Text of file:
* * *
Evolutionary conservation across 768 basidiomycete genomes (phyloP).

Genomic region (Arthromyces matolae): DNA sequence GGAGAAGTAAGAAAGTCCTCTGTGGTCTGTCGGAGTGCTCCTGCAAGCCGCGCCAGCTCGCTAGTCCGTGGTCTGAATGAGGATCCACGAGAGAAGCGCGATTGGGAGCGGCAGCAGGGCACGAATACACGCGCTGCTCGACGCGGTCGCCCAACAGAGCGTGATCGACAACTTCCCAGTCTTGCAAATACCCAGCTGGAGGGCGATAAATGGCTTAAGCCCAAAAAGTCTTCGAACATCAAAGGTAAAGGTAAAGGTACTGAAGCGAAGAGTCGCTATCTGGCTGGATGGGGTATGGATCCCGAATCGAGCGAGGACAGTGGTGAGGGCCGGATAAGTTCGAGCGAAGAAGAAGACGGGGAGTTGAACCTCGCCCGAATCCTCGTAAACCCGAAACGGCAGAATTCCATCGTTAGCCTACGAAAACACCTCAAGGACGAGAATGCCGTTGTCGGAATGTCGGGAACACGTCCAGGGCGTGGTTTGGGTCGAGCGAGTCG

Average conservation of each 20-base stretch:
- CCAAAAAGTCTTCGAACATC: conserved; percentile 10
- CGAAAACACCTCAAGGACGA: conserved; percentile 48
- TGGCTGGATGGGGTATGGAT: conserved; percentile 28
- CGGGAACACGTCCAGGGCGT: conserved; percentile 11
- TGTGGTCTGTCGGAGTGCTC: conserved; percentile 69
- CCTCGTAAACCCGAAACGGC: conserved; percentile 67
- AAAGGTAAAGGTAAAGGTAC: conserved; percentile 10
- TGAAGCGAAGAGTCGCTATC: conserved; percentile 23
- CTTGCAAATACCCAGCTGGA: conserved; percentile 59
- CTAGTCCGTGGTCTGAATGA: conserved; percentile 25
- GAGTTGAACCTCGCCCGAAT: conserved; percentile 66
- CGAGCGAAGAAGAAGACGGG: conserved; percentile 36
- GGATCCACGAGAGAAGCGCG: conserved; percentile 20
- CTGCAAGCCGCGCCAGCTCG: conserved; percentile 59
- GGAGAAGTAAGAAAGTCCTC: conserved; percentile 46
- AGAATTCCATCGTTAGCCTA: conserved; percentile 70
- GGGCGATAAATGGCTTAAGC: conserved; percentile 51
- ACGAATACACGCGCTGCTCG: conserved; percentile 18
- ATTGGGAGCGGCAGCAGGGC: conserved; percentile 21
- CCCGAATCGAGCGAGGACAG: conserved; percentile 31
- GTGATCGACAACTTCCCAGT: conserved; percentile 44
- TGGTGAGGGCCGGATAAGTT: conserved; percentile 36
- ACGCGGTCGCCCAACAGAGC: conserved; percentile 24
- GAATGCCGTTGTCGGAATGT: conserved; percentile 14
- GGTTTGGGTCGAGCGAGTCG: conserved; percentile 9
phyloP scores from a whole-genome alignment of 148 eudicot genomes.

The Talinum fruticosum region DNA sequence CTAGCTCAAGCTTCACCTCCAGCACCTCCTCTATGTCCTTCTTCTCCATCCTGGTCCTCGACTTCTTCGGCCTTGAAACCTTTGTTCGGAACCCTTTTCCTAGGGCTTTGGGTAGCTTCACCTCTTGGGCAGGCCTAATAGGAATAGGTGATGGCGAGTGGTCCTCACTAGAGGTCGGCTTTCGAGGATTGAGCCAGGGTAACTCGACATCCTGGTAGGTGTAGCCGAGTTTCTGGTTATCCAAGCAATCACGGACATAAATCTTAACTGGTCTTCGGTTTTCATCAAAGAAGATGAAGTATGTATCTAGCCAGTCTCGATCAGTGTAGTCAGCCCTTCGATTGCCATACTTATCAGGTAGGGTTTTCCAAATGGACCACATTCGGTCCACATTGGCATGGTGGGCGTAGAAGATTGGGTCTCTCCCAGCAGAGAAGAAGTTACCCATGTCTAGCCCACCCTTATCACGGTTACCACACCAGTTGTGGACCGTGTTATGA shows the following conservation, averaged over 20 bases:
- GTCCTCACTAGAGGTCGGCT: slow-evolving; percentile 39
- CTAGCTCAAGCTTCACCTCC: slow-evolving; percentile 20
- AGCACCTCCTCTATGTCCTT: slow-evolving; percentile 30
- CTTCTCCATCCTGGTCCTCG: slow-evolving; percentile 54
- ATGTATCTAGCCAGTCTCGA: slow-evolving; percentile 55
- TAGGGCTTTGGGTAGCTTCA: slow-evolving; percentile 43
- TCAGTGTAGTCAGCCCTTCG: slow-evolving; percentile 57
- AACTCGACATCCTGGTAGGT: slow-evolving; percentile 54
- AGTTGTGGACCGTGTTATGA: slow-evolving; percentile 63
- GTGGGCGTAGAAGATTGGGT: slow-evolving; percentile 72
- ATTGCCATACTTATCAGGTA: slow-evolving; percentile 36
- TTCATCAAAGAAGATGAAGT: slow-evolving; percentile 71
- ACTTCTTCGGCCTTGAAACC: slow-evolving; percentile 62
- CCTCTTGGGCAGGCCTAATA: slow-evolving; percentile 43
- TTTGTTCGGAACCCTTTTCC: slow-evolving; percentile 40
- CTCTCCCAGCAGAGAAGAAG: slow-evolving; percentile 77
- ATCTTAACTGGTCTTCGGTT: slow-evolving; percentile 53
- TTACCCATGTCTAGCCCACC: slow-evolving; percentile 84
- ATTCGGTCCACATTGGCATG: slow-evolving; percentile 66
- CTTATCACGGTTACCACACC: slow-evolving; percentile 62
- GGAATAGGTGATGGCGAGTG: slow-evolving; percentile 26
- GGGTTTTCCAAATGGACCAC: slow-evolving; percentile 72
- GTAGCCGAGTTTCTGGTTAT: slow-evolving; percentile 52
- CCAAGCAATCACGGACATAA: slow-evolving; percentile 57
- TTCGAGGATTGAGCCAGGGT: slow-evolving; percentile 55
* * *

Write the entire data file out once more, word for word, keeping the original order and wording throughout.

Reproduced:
Evolutionary conservation across 768 basidiomycete genomes (phyloP).

Genomic region (Arthromyces matolae): DNA sequence GGAGAAGTAAGAAAGTCCTCTGTGGTCTGTCGGAGTGCTCCTGCAAGCCGCGCCAGCTCGCTAGTCCGTGGTCTGAATGAGGATCCACGAGAGAAGCGCGATTGGGAGCGGCAGCAGGGCACGAATACACGCGCTGCTCGACGCGGTCGCCCAACAGAGCGTGATCGACAACTTCCCAGTCTTGCAAATACCCAGCTGGAGGGCGATAAATGGCTTAAGCCCAAAAAGTCTTCGAACATCAAAGGTAAAGGTAAAGGTACTGAAGCGAAGAGTCGCTATCTGGCTGGATGGGGTATGGATCCCGAATCGAGCGAGGACAGTGGTGAGGGCCGGATAAGTTCGAGCGAAGAAGAAGACGGGGAGTTGAACCTCGCCCGAATCCTCGTAAACCCGAAACGGCAGAATTCCATCGTTAGCCTACGAAAACACCTCAAGGACGAGAATGCCGTTGTCGGAATGTCGGGAACACGTCCAGGGCGTGGTTTGGGTCGAGCGAGTCG

Average conservation of each 20-base stretch:
- CCAAAAAGTCTTCGAACATC: conserved; percentile 10
- CGAAAACACCTCAAGGACGA: conserved; percentile 48
- TGGCTGGATGGGGTATGGAT: conserved; percentile 28
- CGGGAACACGTCCAGGGCGT: conserved; percentile 11
- TGTGGTCTGTCGGAGTGCTC: conserved; percentile 69
- CCTCGTAAACCCGAAACGGC: conserved; percentile 67
- AAAGGTAAAGGTAAAGGTAC: conserved; percentile 10
- TGAAGCGAAGAGTCGCTATC: conserved; percentile 23
- CTTGCAAATACCCAGCTGGA: conserved; percentile 59
- CTAGTCCGTGGTCTGAATGA: conserved; percentile 25
- GAGTTGAACCTCGCCCGAAT: conserved; percentile 66
- CGAGCGAAGAAGAAGACGGG: conserved; percentile 36
- GGATCCACGAGAGAAGCGCG: conserved; percentile 20
- CTGCAAGCCGCGCCAGCTCG: conserved; percentile 59
- GGAGAAGTAAGAAAGTCCTC: conserved; percentile 46
- AGAATTCCATCGTTAGCCTA: conserved; percentile 70
- GGGCGATAAATGGCTTAAGC: conserved; percentile 51
- ACGAATACACGCGCTGCTCG: conserved; percentile 18
- ATTGGGAGCGGCAGCAGGGC: conserved; percentile 21
- CCCGAATCGAGCGAGGACAG: conserved; percentile 31
- GTGATCGACAACTTCCCAGT: conserved; percentile 44
- TGGTGAGGGCCGGATAAGTT: conserved; percentile 36
- ACGCGGTCGCCCAACAGAGC: conserved; percentile 24
- GAATGCCGTTGTCGGAATGT: conserved; percentile 14
- GGTTTGGGTCGAGCGAGTCG: conserved; percentile 9
phyloP scores from a whole-genome alignment of 148 eudicot genomes.

The Talinum fruticosum region DNA sequence CTAGCTCAAGCTTCACCTCCAGCACCTCCTCTATGTCCTTCTTCTCCATCCTGGTCCTCGACTTCTTCGGCCTTGAAACCTTTGTTCGGAACCCTTTTCCTAGGGCTTTGGGTAGCTTCACCTCTTGGGCAGGCCTAATAGGAATAGGTGATGGCGAGTGGTCCTCACTAGAGGTCGGCTTTCGAGGATTGAGCCAGGGTAACTCGACATCCTGGTAGGTGTAGCCGAGTTTCTGGTTATCCAAGCAATCACGGACATAAATCTTAACTGGTCTTCGGTTTTCATCAAAGAAGATGAAGTATGTATCTAGCCAGTCTCGATCAGTGTAGTCAGCCCTTCGATTGCCATACTTATCAGGTAGGGTTTTCCAAATGGACCACATTCGGTCCACATTGGCATGGTGGGCGTAGAAGATTGGGTCTCTCCCAGCAGAGAAGAAGTTACCCATGTCTAGCCCACCCTTATCACGGTTACCACACCAGTTGTGGACCGTGTTATGA shows the following conservation, averaged over 20 bases:
- GTCCTCACTAGAGGTCGGCT: slow-evolving; percentile 39
- CTAGCTCAAGCTTCACCTCC: slow-evolving; percentile 20
- AGCACCTCCTCTATGTCCTT: slow-evolving; percentile 30
- CTTCTCCATCCTGGTCCTCG: slow-evolving; percentile 54
- ATGTATCTAGCCAGTCTCGA: slow-evolving; percentile 55
- TAGGGCTTTGGGTAGCTTCA: slow-evolving; percentile 43
- TCAGTGTAGTCAGCCCTTCG: slow-evolving; percentile 57
- AACTCGACATCCTGGTAGGT: slow-evolving; percentile 54
- AGTTGTGGACCGTGTTATGA: slow-evolving; percentile 63
- GTGGGCGTAGAAGATTGGGT: slow-evolving; percentile 72
- ATTGCCATACTTATCAGGTA: slow-evolving; percentile 36
- TTCATCAAAGAAGATGAAGT: slow-evolving; percentile 71
- ACTTCTTCGGCCTTGAAACC: slow-evolving; percentile 62
- CCTCTTGGGCAGGCCTAATA: slow-evolving; percentile 43
- TTTGTTCGGAACCCTTTTCC: slow-evolving; percentile 40
- CTCTCCCAGCAGAGAAGAAG: slow-evolving; percentile 77
- ATCTTAACTGGTCTTCGGTT: slow-evolving; percentile 53
- TTACCCATGTCTAGCCCACC: slow-evolving; percentile 84
- ATTCGGTCCACATTGGCATG: slow-evolving; percentile 66
- CTTATCACGGTTACCACACC: slow-evolving; percentile 62
- GGAATAGGTGATGGCGAGTG: slow-evolving; percentile 26
- GGGTTTTCCAAATGGACCAC: slow-evolving; percentile 72
- GTAGCCGAGTTTCTGGTTAT: slow-evolving; percentile 52
- CCAAGCAATCACGGACATAA: slow-evolving; percentile 57
- TTCGAGGATTGAGCCAGGGT: slow-evolving; percentile 55